Day 4: Are You Ready to Be a 21st Century Teacher?

24 Jan

PART I: e-PORTFOLIO FEEDBACK

It is a pleasure to read your e-portfolio during this wet weekend.  I enjoy all of them a lot!  Now, please take about five minutes to quickly “browse” your peers’ e-portfolio and give them some feedback.

PART II: 21st CENTURY LEARNERS WRAP-UP

What is your opinion about “digital native” and “digital immigrant”?   Think about these five questions and let’s talk about it.

  1. How does the idea of a digital generation impact your potential to meet the needs of your future students? Use data from Kaiser Family Foundation report on media use by children to explain your answer.
  2. Read “The Myth of the Digital Native” and think about the argument and your experiences.  Do you see yourself a digital native or a digital immigrant?  If you could have a chance to talk to Marc Prensky, what would you say?  Do you agree or disagree with him?  If you agree with him, why?  If you disagree with him, how would you argue with him?
  3. Read this short article about digital media use among P-12 teachers. How has this changed since you were in P-12? You can view the entire “Digitally Inclined” report here.
  4. Come up with 3 “Beloit List” examples for the class of 2024. Be prepared to share these in class tomorrow.
  5. Read “Digital Nativism” by Jamie McKenzie. Revisit what we talked about in class. Who is right? Who is wrong? What does this mean for teaching and learning in your classroom?

PART III: TPACK

Before we talk about what TPACK means, let’s talk about chapter 1 in our textbook.  What did you learn after reading chapter 1?

  • Definition of technology?
  • What is learning?
  • What is teaching?
  • What is technology integration?
  • Standards?
  • Content area?

So…chapter 1 leads us back to one of the guiding questions we had for the two video clips we watched last Thursday…

What is the role of teacher in the 21st century?  What should a teacher in the 21st century know?  Let’s watch this short clip to get the basic idea about TPACK.

Now, do you understand what TPACK means?  Let’s take a look at this Presentation.

Here are some supplementary resources related to TAPCK.

Dr. Matthew Koehler’s TPACK website

Dr. Koehler and Dr. Mishra’s Article: What Is Technological Pedagogical Content Knowledge (TPACK)?
(Click Full-Text)

Application of TPACK

Learning something abstract is always difficult.  In Chinese, we have a saying that it is like you are talking about martial arts on the paper.  A coach can’t always use simulation or imagination to teach his players to play a good game.  Therefore, let’s take a look at how teachers in a school in South Carolina put TPACK into practice. (Here is the report of this school.)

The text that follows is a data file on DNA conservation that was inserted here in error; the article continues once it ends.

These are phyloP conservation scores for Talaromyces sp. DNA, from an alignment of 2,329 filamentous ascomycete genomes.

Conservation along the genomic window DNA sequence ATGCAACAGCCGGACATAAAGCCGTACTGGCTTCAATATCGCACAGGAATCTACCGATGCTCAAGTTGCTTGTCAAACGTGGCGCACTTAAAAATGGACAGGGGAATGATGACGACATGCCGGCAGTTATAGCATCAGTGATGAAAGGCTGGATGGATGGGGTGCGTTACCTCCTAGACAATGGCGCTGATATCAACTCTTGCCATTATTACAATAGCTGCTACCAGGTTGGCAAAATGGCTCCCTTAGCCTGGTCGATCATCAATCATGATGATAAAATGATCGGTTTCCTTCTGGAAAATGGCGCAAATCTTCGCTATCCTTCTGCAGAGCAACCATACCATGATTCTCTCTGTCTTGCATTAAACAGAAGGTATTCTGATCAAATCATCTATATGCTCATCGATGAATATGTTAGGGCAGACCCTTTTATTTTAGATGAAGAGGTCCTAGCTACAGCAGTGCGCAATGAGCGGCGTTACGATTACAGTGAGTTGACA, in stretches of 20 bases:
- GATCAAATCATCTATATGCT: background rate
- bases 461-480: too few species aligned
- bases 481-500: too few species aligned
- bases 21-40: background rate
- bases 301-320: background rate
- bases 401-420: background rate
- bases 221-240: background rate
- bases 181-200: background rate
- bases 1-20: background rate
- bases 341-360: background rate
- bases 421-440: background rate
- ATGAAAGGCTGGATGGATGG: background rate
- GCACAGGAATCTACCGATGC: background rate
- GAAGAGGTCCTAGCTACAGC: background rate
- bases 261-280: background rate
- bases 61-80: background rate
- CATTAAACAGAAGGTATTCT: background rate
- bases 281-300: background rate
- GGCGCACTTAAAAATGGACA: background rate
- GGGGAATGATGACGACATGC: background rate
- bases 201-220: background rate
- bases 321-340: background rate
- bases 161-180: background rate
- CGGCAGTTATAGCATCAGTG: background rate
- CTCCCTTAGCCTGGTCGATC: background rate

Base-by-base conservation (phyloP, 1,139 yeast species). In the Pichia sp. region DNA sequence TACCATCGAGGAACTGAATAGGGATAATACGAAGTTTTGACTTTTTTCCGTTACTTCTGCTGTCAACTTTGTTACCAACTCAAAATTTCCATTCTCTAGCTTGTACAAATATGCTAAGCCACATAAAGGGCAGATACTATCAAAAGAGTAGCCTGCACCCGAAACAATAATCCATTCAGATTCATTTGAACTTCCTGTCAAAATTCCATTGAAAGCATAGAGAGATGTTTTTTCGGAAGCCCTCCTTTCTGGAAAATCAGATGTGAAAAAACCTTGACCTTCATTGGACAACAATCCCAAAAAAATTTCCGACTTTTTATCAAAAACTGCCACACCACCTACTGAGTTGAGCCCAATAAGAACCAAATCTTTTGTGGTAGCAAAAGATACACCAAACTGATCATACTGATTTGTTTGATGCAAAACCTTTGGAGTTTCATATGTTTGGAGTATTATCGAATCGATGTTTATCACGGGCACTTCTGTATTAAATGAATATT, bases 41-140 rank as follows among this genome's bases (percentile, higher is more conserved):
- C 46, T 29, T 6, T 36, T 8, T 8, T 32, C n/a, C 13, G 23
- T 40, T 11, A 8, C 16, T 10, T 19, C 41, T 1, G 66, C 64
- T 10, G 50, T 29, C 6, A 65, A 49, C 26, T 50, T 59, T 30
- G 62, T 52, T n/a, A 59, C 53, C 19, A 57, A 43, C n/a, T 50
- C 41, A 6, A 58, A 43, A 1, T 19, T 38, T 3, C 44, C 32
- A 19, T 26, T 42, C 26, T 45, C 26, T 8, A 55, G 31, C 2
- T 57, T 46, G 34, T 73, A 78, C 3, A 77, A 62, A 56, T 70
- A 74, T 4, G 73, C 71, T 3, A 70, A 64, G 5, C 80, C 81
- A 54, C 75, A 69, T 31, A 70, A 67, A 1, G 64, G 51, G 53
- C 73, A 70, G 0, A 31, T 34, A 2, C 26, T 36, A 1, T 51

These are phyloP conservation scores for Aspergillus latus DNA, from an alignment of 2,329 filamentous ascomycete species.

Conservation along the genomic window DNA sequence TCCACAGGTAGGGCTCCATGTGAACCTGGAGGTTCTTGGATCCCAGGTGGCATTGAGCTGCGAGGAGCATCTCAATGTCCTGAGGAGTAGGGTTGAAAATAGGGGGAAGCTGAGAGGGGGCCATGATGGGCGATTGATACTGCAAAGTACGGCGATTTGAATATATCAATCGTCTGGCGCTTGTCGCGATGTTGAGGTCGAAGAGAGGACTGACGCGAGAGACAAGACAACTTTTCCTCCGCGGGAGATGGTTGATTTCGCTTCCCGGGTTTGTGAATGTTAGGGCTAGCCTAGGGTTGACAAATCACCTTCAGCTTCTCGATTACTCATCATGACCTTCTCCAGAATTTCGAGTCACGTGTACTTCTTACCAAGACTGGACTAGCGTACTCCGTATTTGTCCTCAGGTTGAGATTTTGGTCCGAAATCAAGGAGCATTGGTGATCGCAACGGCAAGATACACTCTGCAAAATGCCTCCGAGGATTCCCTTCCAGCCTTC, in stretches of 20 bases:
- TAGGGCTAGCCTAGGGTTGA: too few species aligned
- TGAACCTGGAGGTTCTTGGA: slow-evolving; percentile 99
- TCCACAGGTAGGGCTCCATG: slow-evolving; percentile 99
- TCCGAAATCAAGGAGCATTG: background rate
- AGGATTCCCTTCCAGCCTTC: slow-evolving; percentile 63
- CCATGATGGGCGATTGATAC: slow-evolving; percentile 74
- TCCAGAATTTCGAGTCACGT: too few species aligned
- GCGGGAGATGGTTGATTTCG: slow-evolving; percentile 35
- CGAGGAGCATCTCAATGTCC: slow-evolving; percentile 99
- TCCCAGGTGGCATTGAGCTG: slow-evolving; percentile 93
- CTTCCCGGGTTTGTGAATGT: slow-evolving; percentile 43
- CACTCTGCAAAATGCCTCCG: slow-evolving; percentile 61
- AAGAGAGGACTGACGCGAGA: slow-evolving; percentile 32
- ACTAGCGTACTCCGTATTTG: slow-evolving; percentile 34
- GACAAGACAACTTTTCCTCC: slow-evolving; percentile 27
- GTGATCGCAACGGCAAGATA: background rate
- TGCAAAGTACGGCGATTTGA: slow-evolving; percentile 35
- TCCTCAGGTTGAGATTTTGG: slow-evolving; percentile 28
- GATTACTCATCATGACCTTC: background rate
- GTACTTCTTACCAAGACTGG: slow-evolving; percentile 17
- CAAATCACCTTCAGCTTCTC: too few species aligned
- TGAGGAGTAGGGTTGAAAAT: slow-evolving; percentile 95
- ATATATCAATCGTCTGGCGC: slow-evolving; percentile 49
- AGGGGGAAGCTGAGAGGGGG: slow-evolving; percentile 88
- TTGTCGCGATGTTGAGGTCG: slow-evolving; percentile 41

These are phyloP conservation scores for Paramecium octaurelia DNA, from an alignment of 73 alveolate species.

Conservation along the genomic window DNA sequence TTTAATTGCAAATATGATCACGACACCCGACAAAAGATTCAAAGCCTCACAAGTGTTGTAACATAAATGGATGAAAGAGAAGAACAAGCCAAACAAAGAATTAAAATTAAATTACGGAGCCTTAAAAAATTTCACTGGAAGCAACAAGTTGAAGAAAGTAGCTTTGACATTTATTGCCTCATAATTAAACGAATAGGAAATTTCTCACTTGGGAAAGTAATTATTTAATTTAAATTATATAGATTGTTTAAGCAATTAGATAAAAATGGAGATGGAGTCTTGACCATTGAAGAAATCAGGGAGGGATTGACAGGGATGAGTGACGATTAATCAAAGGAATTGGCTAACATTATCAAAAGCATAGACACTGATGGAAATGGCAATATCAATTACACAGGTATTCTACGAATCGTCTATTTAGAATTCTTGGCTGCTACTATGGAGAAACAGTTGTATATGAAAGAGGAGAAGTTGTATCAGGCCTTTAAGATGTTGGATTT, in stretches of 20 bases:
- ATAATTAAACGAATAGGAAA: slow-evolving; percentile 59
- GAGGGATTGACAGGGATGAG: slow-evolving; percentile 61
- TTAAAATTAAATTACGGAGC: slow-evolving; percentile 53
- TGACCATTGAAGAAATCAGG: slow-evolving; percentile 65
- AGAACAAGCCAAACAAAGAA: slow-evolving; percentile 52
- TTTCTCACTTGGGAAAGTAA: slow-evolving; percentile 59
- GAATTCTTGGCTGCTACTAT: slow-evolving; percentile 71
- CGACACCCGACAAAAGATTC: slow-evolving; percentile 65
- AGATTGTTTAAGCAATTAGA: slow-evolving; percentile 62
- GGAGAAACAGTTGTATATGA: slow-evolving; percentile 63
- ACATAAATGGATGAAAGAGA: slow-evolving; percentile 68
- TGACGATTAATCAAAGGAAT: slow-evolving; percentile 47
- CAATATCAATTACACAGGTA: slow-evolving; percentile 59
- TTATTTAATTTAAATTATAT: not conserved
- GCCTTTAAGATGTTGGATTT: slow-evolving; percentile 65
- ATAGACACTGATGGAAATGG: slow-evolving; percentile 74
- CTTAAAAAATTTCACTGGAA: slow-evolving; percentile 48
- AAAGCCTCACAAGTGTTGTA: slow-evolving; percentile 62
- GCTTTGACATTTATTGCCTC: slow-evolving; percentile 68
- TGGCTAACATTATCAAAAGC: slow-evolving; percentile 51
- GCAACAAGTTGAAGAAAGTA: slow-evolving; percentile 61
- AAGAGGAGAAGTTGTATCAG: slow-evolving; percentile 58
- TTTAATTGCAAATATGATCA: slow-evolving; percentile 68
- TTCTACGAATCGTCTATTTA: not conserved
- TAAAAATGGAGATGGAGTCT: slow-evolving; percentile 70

PART IV: MORE STANDARDS

  • CONTENT STANDARD– Georgia State Standards
    As teachers, we don’t really choose what we are going to teach. This is mandated at the local, state, and national levels. In the state of Georgia, curriculum standards are called “Georgia Performance Standards” and they are written for every grade level K-12 and most subject areas.If you don’t see your subject area listed (subjects such as health, family and consumer science, character education, and a few others) you can click on the link right below the Georgia Performance Standards tab to view the QCC standards – the predecessor to the GPS (not all subjects have made the conversion yet). Possible standards to use if you are interested in speech therapy and special education.  Send me an email if you’re having trouble choosing something or can’t find what you are looking for.
  • CONTENT STANDARD–National Standard
    It’s not just content standards that need to be addressed while teaching. There are national educational technology standards(NETS) for K-12. In my opinion, these standards focus on good teaching and learning – not simply on technology use. Your text is based on these national standards and contains a chapter that addresses the first four standards (we’ll talk about 5 and 6 all semester):

    1. Creativity and Innovation
    2. Communication and Collaboration
    3. Research and Information Fluency
    4. Critical thinking, Problem Solving, and Decision Making
    5. Digital Citizenship
    6. Technology Operations and Concepts

    Another framework I like for my own research interest is the Partnership for 21st Century Skills.  This framework covers the literacies listed in chapter 1 in our textbook.

For Thursday:

  1. After talking about learners and teachers, another important component in your teaching is the environment.  Think about the classrooms you have been to…do you like them?  If you don’t like them, why?  If you are invited to create a learning environment, what kind of learning environment will you create?  We will work on designing a 21st century classroom this Thursday.  However, I feel sorry that I won’t be able to come this Thursday.  I am going to have a workshop presentation in a conference in Tucson, AZ.   Gretchen will be here and teach you all how to create your ideal learning environment.  If you bring your sketches to share with the class, she might give you a late pass!  You might want to envision your classroom right now…think about hardware, software, layout…etc.  You are the teacher, so you are the BOSS!
  2. Keep thinking about your future students.  The Georgia Performance Standards might give you some more specific ideas.
  3. Read chapter 2 in the textbook and complete the reading guide.  You need to complete four reading guides this semester; therefore, it is OK if you want to skip this one.  If you want to finish reading guide 2 in case there will be too many papers for you to complete later this semester, please upload your reading guide 2 to your assignment page.  RG2 is due at noon (12PM) on Jan. 30 (Mon).
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